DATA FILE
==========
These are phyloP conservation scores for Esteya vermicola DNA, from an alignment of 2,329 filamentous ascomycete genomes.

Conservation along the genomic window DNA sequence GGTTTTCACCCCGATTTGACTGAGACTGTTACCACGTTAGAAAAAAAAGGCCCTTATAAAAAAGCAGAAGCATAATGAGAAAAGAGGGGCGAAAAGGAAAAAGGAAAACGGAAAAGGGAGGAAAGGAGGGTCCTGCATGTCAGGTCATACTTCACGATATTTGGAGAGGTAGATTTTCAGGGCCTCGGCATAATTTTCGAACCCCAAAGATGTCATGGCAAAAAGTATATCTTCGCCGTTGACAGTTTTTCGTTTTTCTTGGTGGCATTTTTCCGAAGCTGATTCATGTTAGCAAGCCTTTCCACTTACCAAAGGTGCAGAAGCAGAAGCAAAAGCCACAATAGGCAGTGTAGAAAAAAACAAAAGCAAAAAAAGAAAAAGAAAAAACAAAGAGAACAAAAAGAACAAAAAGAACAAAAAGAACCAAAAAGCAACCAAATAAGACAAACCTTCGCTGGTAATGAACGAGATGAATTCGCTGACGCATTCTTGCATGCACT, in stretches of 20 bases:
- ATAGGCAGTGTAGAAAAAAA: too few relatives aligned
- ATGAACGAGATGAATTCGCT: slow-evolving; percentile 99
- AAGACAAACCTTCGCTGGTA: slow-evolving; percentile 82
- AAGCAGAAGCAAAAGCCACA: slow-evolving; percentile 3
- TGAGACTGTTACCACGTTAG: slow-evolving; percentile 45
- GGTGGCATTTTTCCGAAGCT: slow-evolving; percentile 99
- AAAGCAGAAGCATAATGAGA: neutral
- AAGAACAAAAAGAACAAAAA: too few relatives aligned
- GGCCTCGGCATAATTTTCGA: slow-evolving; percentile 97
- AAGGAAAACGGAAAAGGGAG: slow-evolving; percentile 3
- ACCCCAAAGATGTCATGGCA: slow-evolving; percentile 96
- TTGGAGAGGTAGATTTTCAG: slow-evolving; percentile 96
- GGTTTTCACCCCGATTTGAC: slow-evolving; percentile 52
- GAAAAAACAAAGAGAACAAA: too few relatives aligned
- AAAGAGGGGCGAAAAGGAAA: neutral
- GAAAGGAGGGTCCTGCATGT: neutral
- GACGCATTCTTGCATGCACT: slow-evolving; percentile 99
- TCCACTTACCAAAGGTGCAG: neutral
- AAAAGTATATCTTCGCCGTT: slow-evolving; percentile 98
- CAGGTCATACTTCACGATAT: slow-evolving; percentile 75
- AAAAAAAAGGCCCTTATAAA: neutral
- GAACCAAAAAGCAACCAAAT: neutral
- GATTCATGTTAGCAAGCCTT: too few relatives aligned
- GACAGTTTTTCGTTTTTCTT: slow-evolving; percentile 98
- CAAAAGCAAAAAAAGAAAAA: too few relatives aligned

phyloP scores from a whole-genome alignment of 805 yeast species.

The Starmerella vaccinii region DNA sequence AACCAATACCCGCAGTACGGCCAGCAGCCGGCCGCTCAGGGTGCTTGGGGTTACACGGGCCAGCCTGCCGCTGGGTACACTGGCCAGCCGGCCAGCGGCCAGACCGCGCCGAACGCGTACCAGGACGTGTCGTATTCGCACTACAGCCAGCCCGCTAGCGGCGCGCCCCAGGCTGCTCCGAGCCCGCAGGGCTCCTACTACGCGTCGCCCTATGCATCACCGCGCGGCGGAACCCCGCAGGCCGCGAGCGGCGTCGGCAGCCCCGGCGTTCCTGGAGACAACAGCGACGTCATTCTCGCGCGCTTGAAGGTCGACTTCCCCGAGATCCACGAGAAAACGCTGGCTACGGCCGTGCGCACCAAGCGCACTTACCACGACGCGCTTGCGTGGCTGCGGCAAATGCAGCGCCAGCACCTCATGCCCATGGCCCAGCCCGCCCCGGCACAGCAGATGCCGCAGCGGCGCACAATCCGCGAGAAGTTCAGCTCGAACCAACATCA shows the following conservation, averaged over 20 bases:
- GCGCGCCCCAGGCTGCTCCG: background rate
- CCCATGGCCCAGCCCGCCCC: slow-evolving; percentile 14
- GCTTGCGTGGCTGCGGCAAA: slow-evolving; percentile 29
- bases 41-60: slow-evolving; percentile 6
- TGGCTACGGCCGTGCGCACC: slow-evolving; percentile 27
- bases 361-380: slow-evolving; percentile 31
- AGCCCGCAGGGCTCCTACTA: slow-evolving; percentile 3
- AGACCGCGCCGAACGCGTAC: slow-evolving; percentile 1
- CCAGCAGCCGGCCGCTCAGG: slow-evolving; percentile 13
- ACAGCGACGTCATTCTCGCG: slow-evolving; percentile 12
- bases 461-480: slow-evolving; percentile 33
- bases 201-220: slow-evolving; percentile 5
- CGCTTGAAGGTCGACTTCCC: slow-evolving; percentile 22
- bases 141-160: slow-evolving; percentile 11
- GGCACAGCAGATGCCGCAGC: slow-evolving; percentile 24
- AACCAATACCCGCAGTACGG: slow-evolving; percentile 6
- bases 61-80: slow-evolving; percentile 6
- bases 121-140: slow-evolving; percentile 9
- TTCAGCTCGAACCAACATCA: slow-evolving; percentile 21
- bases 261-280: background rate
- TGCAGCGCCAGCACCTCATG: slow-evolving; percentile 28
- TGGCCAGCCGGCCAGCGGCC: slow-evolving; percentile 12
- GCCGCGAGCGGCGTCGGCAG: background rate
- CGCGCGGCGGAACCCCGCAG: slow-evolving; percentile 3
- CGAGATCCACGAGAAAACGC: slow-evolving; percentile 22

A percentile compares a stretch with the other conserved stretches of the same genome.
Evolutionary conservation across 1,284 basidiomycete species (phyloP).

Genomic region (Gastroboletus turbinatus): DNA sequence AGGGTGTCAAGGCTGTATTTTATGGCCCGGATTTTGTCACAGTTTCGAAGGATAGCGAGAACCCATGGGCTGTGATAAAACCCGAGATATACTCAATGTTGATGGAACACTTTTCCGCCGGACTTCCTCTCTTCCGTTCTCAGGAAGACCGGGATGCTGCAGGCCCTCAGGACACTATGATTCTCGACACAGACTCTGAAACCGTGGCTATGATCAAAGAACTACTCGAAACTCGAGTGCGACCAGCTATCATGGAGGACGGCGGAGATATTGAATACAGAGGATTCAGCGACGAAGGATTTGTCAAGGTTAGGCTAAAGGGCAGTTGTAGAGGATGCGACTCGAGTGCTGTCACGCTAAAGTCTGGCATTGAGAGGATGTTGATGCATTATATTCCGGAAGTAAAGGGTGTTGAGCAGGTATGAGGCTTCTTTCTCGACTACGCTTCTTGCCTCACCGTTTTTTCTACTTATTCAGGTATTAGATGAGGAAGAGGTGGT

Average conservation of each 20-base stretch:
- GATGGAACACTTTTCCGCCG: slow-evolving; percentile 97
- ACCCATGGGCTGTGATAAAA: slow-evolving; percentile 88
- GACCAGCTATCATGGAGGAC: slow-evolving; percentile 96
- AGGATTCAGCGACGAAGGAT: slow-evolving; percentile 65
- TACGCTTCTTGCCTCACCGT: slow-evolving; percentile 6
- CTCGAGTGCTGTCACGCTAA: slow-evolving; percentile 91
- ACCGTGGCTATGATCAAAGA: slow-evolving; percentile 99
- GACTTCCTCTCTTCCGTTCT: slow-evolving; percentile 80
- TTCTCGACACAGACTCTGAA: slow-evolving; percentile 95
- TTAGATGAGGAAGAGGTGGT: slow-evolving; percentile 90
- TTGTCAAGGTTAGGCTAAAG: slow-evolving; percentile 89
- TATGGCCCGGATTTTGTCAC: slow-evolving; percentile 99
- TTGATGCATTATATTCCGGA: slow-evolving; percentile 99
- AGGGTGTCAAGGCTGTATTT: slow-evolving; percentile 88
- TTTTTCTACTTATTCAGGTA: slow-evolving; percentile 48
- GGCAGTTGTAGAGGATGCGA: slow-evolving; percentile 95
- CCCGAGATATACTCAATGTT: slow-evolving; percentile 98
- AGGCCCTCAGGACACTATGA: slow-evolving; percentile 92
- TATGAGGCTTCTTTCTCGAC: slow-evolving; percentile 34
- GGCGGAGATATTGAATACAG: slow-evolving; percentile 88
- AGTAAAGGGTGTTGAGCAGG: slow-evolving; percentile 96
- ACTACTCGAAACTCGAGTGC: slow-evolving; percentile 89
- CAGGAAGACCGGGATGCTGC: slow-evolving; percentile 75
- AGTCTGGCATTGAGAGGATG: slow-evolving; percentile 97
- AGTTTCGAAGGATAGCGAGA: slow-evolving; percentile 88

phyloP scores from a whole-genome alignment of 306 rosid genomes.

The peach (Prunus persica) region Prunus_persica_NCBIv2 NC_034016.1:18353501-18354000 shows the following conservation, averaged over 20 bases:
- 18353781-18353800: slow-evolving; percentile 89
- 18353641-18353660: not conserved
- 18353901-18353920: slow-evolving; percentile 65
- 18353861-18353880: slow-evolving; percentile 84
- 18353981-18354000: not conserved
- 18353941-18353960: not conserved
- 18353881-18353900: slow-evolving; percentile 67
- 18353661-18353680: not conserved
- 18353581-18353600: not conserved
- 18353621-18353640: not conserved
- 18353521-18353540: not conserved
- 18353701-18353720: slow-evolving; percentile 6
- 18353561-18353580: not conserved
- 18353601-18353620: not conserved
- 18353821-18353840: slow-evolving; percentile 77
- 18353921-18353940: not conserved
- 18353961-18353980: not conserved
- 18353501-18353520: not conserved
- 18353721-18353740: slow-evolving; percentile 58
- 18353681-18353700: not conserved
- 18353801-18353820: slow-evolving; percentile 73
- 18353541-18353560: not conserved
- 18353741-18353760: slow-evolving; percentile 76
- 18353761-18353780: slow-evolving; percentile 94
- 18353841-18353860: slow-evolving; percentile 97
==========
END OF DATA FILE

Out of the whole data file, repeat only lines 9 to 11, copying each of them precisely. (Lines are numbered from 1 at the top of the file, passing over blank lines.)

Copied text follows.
- AAAGCAGAAGCATAATGAGA: neutral
- AAGAACAAAAAGAACAAAAA: too few relatives aligned
- GGCCTCGGCATAATTTTCGA: slow-evolving; percentile 97